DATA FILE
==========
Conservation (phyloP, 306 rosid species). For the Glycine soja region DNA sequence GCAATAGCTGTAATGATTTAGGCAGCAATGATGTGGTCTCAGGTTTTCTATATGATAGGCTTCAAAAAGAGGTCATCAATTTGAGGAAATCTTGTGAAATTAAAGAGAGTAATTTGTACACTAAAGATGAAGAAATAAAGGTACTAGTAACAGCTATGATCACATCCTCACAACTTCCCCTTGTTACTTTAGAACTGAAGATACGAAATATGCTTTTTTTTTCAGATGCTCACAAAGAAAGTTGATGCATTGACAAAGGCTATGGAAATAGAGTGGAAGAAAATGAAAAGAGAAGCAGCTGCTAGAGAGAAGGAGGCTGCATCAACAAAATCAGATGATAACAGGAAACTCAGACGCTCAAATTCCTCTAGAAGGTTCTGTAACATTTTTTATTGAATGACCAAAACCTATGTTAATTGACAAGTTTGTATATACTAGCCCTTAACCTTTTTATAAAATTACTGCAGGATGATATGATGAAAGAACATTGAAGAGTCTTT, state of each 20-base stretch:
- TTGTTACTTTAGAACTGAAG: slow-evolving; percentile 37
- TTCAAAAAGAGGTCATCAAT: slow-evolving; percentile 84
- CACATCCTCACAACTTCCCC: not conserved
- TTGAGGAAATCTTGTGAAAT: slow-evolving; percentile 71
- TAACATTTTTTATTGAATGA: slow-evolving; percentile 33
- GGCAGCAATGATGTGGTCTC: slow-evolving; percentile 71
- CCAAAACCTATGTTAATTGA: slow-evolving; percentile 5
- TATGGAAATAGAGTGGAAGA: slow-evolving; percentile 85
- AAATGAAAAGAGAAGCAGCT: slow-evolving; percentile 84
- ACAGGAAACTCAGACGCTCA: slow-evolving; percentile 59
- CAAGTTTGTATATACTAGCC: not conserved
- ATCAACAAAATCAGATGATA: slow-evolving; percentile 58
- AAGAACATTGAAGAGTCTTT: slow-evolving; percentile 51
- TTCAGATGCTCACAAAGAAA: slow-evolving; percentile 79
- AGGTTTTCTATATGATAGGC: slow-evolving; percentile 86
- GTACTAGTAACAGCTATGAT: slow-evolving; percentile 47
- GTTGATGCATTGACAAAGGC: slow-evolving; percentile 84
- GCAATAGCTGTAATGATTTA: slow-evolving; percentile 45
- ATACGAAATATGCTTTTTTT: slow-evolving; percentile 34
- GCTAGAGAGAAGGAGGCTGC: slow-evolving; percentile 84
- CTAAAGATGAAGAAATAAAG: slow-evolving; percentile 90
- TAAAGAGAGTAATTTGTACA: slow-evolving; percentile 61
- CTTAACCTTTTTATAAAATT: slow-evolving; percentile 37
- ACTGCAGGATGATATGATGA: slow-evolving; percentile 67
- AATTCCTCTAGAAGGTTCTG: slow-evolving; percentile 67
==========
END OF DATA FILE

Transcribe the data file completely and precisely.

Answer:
Conservation (phyloP, 306 rosid species). For the Glycine soja region DNA sequence GCAATAGCTGTAATGATTTAGGCAGCAATGATGTGGTCTCAGGTTTTCTATATGATAGGCTTCAAAAAGAGGTCATCAATTTGAGGAAATCTTGTGAAATTAAAGAGAGTAATTTGTACACTAAAGATGAAGAAATAAAGGTACTAGTAACAGCTATGATCACATCCTCACAACTTCCCCTTGTTACTTTAGAACTGAAGATACGAAATATGCTTTTTTTTTCAGATGCTCACAAAGAAAGTTGATGCATTGACAAAGGCTATGGAAATAGAGTGGAAGAAAATGAAAAGAGAAGCAGCTGCTAGAGAGAAGGAGGCTGCATCAACAAAATCAGATGATAACAGGAAACTCAGACGCTCAAATTCCTCTAGAAGGTTCTGTAACATTTTTTATTGAATGACCAAAACCTATGTTAATTGACAAGTTTGTATATACTAGCCCTTAACCTTTTTATAAAATTACTGCAGGATGATATGATGAAAGAACATTGAAGAGTCTTT, state of each 20-base stretch:
- TTGTTACTTTAGAACTGAAG: slow-evolving; percentile 37
- TTCAAAAAGAGGTCATCAAT: slow-evolving; percentile 84
- CACATCCTCACAACTTCCCC: not conserved
- TTGAGGAAATCTTGTGAAAT: slow-evolving; percentile 71
- TAACATTTTTTATTGAATGA: slow-evolving; percentile 33
- GGCAGCAATGATGTGGTCTC: slow-evolving; percentile 71
- CCAAAACCTATGTTAATTGA: slow-evolving; percentile 5
- TATGGAAATAGAGTGGAAGA: slow-evolving; percentile 85
- AAATGAAAAGAGAAGCAGCT: slow-evolving; percentile 84
- ACAGGAAACTCAGACGCTCA: slow-evolving; percentile 59
- CAAGTTTGTATATACTAGCC: not conserved
- ATCAACAAAATCAGATGATA: slow-evolving; percentile 58
- AAGAACATTGAAGAGTCTTT: slow-evolving; percentile 51
- TTCAGATGCTCACAAAGAAA: slow-evolving; percentile 79
- AGGTTTTCTATATGATAGGC: slow-evolving; percentile 86
- GTACTAGTAACAGCTATGAT: slow-evolving; percentile 47
- GTTGATGCATTGACAAAGGC: slow-evolving; percentile 84
- GCAATAGCTGTAATGATTTA: slow-evolving; percentile 45
- ATACGAAATATGCTTTTTTT: slow-evolving; percentile 34
- GCTAGAGAGAAGGAGGCTGC: slow-evolving; percentile 84
- CTAAAGATGAAGAAATAAAG: slow-evolving; percentile 90
- TAAAGAGAGTAATTTGTACA: slow-evolving; percentile 61
- CTTAACCTTTTTATAAAATT: slow-evolving; percentile 37
- ACTGCAGGATGATATGATGA: slow-evolving; percentile 67
- AATTCCTCTAGAAGGTTCTG: slow-evolving; percentile 67